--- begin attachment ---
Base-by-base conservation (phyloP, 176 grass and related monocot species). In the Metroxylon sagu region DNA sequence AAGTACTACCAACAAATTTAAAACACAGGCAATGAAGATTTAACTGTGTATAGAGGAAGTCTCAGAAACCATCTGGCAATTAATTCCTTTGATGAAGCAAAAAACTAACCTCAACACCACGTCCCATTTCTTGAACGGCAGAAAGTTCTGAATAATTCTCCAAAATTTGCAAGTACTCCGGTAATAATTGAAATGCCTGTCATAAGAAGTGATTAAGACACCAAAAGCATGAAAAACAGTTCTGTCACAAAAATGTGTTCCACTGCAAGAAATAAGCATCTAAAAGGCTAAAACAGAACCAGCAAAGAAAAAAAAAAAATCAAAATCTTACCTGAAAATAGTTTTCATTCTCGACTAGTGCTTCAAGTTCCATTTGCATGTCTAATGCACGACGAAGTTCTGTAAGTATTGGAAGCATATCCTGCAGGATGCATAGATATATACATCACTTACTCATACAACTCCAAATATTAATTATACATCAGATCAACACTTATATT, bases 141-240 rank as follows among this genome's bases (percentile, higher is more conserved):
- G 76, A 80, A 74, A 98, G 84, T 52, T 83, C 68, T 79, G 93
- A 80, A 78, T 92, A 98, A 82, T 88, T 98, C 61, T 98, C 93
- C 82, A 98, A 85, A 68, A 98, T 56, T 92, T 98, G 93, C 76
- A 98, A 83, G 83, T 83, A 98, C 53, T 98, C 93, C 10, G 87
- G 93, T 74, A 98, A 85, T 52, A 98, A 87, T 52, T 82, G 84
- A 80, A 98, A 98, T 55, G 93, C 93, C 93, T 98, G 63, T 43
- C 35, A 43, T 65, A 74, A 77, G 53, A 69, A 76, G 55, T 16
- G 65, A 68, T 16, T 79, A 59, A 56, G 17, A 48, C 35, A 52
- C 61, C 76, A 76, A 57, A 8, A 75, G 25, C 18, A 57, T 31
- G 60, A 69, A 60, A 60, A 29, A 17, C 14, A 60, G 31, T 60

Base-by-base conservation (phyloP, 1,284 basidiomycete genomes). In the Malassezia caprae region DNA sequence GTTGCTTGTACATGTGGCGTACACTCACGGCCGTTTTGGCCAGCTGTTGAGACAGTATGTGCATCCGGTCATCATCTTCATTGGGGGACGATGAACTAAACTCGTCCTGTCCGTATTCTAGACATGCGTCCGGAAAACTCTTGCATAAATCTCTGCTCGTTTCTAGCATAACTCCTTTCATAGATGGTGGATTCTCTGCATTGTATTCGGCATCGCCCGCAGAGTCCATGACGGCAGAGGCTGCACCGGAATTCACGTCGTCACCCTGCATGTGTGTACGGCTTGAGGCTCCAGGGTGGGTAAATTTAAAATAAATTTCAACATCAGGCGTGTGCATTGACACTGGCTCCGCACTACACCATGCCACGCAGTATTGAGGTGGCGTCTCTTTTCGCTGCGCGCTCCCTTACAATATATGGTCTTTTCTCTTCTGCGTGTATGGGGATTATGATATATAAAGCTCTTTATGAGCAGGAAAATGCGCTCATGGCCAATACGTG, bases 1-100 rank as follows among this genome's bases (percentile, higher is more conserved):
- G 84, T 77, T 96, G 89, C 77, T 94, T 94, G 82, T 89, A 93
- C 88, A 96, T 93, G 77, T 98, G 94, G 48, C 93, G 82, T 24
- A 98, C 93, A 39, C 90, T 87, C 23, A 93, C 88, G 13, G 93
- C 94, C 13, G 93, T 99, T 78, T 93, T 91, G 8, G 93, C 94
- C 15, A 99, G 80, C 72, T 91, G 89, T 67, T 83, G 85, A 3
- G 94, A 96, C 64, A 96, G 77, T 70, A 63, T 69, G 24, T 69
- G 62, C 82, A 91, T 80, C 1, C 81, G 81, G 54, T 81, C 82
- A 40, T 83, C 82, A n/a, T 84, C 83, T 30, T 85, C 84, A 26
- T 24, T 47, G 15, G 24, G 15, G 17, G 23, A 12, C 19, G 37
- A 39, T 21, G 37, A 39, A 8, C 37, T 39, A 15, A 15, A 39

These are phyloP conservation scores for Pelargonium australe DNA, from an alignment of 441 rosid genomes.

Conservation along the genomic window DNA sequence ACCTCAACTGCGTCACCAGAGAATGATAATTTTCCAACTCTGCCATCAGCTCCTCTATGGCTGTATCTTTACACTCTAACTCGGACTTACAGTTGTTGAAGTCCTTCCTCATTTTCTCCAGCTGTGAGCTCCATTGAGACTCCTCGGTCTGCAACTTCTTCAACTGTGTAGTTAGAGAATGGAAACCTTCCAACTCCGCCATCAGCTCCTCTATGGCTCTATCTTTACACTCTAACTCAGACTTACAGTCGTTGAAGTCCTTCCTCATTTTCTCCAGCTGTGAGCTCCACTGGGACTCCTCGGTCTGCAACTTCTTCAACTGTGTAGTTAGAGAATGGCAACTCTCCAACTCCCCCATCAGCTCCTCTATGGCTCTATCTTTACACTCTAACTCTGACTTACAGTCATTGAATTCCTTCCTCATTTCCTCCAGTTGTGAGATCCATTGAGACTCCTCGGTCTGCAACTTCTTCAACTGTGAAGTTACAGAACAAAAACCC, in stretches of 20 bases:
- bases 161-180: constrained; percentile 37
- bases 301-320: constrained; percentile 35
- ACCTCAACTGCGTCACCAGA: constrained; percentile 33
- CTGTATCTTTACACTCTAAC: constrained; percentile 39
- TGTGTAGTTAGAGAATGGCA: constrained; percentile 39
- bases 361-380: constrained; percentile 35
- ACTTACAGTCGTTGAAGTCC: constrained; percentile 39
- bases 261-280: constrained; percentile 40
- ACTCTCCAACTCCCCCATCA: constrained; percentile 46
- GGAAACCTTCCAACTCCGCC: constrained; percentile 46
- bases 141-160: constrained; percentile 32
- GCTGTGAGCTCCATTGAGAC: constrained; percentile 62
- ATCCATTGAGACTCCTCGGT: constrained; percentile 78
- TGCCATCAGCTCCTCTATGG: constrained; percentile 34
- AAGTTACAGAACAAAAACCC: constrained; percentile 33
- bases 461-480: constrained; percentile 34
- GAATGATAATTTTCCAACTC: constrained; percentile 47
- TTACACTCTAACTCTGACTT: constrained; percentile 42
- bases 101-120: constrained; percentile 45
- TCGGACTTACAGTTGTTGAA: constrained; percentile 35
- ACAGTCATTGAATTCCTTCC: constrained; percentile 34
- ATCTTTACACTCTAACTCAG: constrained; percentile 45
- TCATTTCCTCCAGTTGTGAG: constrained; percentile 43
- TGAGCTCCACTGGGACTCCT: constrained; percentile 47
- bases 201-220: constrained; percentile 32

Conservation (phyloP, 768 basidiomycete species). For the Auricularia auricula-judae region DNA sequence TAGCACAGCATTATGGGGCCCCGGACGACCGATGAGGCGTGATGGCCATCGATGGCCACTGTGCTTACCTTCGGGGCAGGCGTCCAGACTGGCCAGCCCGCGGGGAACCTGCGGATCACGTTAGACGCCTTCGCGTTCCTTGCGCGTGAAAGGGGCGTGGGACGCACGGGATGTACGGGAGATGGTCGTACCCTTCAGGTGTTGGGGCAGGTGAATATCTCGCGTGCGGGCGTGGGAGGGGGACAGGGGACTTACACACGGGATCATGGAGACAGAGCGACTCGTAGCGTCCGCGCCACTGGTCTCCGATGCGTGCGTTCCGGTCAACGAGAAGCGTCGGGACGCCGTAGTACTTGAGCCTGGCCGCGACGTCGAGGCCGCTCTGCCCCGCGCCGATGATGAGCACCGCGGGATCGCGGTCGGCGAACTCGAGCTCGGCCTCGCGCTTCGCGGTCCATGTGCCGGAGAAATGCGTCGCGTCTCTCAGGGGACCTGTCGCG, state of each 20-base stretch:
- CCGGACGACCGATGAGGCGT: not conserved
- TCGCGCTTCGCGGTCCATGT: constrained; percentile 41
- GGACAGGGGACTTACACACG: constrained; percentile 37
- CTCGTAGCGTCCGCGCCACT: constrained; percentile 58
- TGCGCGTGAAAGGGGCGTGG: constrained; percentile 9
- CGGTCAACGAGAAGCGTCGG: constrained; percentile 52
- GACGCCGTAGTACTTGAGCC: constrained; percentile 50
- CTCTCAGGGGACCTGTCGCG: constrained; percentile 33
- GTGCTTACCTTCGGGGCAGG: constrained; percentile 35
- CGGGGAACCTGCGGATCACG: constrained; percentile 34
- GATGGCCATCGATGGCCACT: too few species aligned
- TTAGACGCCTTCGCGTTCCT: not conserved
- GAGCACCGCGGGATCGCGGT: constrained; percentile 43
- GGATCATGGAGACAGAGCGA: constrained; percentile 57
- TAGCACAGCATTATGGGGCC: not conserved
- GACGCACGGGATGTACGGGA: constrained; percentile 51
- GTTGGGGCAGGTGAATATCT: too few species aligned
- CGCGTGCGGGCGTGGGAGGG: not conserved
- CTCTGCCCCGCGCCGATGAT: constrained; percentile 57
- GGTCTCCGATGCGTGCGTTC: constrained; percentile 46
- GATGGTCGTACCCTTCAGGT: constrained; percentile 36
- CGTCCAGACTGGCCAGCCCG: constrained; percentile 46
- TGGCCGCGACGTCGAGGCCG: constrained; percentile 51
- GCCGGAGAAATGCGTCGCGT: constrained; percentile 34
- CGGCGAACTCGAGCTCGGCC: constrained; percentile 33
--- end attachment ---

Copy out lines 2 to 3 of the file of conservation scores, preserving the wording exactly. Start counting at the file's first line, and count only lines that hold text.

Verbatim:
- G 76, A 80, A 74, A 98, G 84, T 52, T 83, C 68, T 79, G 93
- A 80, A 78, T 92, A 98, A 82, T 88, T 98, C 61, T 98, C 93